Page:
What I liked:
  • One bowl recipe!
  • Brownies on demand -- very easy
  • Consistent, small crumb -- would be excellent for frosting and serving on a platter because the brownies hold together well
  • No problem at all getting the brownies out of the pan (probably thanks to that full cup of oil!)

What I didn't:
  • Chocolate flavor was kind of underwhelming - could have been becuase I wasn't using a high-quality cocoa, just basic Hershey's
  • Texture like a firm sponge

Spaghetti with Tomatoes, Ricotta, and Basil

Often when I try to improvise a dish, the results are less than satisfying -- unevenly seasoned, weirdly textured, or just not tasty. Last night, though, I made a simple meal that was exactly what I wanted, so I thought I might as well share my minor triumph.

Poking around in the (quite bare) fridge looking for something I could eat for dinner, I spotted about half a cup of leftover chunky marinara sauce that we made to top pizza last weekend. There was also a carton of whole milk ricotta, a fantastically versatile ingredient that I've decided needs to be one of our staples.

I boiled some spaghetti and scooped it out into a bowl, which I prefer to draining it in a colander -- why dirty another piece of equipment if you don't have to, right?  I topped the pasta with some large dollops of ricotta, splashes of olive oil, and a generous sprinkling of Maldon sea salt. I dumped out the hot pasta water and warmed the marinara in the pot, then spooned it on top of the cheese and pasta. I finished the dish with a scattering of fresh basil leaves from our kitchen herb garden and some fresh ground black pepper.

It was a happy accident that I got the proportions just right -- normally I'd have too much oil or cheese. But the tomato and basil were bright and fresh, the oil and cheese creamy and rich, and the sea salt aggressive enough to perk up the vegetables and cut the fat.

Back in May, Zac and I went to dinner at Scarpetta, an Italian restaurant renowned for its spaghetti with tomato and basil, a very simple, light, yet infinitely comforting meal. The flavors of the dish I made last night reminded me of Scarpetta's spaghetti, and that was a truly pleasant surprise. Of course, I'll never be able to duplicate it, but that's okay.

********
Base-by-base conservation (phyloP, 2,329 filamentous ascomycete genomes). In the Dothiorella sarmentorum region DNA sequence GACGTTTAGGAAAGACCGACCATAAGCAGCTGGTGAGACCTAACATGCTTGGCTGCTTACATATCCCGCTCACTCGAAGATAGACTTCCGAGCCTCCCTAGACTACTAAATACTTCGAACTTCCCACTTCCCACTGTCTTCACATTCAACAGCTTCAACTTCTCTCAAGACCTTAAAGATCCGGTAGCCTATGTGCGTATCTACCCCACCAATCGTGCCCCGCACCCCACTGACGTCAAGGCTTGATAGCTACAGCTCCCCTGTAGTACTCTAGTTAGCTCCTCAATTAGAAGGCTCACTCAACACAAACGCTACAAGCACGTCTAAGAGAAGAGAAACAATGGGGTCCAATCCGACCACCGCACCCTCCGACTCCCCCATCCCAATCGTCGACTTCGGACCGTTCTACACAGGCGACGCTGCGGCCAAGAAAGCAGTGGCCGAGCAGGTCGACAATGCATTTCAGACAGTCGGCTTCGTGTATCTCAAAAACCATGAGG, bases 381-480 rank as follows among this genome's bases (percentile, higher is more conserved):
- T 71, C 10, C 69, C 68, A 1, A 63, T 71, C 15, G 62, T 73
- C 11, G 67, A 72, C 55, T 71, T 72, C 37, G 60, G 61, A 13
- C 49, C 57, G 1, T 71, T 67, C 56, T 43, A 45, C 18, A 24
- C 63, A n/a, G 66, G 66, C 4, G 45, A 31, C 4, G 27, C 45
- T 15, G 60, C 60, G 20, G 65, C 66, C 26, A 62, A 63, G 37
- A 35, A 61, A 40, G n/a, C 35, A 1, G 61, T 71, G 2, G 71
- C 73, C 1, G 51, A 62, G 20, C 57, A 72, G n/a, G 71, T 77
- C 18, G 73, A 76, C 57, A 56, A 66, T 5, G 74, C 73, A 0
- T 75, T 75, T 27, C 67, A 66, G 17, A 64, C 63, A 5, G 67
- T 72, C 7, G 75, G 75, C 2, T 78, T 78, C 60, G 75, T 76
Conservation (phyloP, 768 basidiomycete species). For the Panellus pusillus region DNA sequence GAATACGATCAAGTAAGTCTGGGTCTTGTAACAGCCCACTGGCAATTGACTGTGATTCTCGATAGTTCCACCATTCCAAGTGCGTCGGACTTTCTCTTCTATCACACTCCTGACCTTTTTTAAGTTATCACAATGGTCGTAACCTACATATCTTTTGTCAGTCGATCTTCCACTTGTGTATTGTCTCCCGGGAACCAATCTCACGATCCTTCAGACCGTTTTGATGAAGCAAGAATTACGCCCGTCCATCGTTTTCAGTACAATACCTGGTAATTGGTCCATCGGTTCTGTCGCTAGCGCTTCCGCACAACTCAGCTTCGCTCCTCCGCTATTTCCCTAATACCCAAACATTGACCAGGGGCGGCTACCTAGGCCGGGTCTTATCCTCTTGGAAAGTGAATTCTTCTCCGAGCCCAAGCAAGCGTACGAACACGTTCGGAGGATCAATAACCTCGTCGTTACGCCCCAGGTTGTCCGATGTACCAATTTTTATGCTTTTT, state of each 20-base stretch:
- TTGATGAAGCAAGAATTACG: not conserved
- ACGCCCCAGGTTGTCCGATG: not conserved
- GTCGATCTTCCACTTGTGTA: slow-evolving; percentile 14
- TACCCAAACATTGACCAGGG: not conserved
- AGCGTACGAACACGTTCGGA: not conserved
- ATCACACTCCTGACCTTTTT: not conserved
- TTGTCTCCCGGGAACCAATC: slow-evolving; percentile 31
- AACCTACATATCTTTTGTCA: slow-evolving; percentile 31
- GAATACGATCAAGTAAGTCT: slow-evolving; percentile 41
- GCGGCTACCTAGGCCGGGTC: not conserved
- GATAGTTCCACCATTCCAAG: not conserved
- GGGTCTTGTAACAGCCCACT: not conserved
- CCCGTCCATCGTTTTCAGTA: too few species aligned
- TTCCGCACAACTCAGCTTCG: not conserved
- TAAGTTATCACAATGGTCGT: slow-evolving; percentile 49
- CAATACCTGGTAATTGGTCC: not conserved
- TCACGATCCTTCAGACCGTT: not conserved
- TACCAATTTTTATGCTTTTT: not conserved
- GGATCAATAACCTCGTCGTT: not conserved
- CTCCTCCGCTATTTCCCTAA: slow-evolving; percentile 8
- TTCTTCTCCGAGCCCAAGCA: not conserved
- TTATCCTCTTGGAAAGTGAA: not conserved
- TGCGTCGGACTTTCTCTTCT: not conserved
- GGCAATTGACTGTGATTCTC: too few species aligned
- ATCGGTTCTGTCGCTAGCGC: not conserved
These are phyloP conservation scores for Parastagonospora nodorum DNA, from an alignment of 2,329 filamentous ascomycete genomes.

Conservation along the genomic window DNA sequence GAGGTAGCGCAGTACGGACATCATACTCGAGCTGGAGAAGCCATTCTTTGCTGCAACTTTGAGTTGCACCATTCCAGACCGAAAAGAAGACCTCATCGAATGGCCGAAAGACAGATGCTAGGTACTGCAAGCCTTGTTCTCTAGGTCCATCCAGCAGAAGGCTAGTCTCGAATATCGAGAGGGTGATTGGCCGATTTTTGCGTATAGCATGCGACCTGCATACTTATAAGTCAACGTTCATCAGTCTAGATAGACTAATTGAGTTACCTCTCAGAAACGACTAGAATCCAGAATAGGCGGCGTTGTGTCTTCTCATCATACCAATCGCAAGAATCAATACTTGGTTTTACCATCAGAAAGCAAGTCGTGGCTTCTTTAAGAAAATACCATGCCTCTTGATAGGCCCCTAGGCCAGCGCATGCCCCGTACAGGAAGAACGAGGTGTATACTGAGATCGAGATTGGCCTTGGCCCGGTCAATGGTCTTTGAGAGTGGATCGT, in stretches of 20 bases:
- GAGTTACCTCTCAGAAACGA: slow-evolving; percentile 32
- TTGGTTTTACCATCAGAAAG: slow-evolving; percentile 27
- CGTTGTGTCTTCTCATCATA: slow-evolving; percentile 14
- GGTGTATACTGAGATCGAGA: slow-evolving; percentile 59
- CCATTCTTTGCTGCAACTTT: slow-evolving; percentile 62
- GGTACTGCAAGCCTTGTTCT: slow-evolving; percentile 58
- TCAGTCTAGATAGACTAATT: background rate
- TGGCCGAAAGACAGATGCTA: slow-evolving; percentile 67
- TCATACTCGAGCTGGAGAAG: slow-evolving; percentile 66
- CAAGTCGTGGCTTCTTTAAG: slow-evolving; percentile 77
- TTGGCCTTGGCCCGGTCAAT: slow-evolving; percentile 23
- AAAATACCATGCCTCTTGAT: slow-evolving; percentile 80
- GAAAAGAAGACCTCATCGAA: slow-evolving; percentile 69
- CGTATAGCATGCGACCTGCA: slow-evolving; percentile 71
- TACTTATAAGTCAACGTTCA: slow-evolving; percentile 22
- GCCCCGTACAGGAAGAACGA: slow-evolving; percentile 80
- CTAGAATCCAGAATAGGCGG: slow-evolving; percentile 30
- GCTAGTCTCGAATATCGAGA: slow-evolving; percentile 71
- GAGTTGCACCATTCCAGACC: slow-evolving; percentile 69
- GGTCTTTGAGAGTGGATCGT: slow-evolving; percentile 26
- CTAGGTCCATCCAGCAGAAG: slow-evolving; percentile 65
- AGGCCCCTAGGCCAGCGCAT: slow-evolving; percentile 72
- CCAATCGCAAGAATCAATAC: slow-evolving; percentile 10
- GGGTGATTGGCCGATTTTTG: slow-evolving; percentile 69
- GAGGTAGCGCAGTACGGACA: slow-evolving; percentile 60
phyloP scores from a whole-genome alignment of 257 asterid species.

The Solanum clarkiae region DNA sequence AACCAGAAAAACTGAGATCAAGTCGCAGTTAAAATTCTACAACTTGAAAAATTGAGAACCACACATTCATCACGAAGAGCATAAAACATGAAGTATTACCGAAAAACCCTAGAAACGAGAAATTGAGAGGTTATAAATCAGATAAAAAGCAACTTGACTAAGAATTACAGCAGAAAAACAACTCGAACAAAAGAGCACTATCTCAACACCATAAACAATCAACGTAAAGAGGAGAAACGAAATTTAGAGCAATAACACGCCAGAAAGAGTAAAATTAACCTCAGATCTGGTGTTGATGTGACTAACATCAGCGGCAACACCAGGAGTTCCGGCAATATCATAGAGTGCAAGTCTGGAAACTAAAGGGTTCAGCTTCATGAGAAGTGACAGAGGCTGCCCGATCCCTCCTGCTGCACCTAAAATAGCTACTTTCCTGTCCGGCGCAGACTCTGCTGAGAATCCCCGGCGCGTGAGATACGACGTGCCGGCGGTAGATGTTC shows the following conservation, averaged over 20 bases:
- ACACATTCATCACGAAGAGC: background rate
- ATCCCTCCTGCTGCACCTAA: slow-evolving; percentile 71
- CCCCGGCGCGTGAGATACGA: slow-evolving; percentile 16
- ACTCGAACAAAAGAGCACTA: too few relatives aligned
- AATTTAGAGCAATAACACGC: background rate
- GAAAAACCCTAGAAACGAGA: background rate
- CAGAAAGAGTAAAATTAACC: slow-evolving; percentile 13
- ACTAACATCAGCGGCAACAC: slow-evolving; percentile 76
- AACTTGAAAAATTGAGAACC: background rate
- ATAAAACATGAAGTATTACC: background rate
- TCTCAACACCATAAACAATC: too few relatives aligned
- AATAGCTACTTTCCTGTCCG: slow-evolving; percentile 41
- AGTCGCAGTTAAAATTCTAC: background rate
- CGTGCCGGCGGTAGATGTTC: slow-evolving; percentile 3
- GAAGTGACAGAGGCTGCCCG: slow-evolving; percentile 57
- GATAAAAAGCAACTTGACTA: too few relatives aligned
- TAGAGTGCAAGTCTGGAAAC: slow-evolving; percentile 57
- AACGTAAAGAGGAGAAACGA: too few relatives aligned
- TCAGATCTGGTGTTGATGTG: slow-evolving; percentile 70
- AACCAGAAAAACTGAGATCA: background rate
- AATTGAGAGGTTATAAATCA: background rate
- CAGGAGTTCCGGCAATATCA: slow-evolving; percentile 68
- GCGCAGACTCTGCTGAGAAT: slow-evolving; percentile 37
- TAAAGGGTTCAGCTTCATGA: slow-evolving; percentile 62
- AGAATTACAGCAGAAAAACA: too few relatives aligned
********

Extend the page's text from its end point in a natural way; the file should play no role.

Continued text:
Tuesday, September 8, 2009

Bourbon Pumpkin Cheesecake

It's Labor Day, which means another summer is finally on its way out the door, and not a moment too soon. After a couple weeks of 90 degree and higher temps, my boyfriend Zac and I started trying to will the cooler weather to descend upon New York by acting like it was fall. We purchased sweaters and boots. We roasted chickens and baked root vegetable gratins. And then, I made Bourbon Pumpkin Cheesecake.

The recipe has been around awhile: Gourmet magazine originally published it in 1990, then again in 2003, and I read it on one of the cooking blogs I like, Smitten Kitchen. It seemed like just the thing for our last "Let's pretend it's autumn!" weekend of the summer.

My fatal flaw as a cook is failing to read the complete recipe before I start. So it was 4:30 Sunday afternoon when I started on the cheesecake... and realized that not only would I have to chill the unfilled crumb crust for an hour, but also cool the baked cake in its pan for two to three hours AND chill it in the fridge for another FOUR hours! So it seemed this would not, in fact, be a dessert for Sunday dinner.

I went ahead with it anyway, doubling the crust recipe as suggested on Smitten Kitchen and popping it in the freezer to speed the chilling time.

I was supposed to whisk together the pumpkin, eggs, brown sugar, cream, vanilla, and bourbon; stir together the granulated sugar, cornstarch, cinnamon, nutmeg, ginger, and salt; then add the cream cheese to the dry sugar/cornstarch mixture before adding those combined ingredients to the pumpkin/egg mixture. But my secondary flaw as a cook is that I don't read recipes carefully enough, so I combined the cream cheese with the pumpkin/egg mixture from the start, so I think the cream cheese didn't get fluffed as much as it should have.  Luckily, this wasn't a situation where it really mattered.

The cake came out of the oven with a beautiful, smooth top, and we managed to let it cool for an hour and a half, then chill for about two hours before we gave up pretending we weren't going to eat it that night.

When I took the cheesecake out to add the sour cream topping, however, I realized that I was supposed to be put it on right after the cake came out of the oven and then bake it for five more minutes. Now that the cake was cool, well, that wasn't really an option anymore. I decided I'd just make some bourbon-spiked whipped cream to top each serving with, so I poured a couple glugs of bourbon into the cream before I stated whipping. It was probably about four times the amount of bourbon that would have gone into the sour cream topping, and was pretty overpowering (my third flaw as a chef is I don't always measure ingredients -- oh, and my fourth flaw is that I tend to be heavy-handed with booze). I think it also kept the cream from really whipping up. It thickened, but that was the best I could do. Overall, the whipped cream wasn't tasty, or necessary.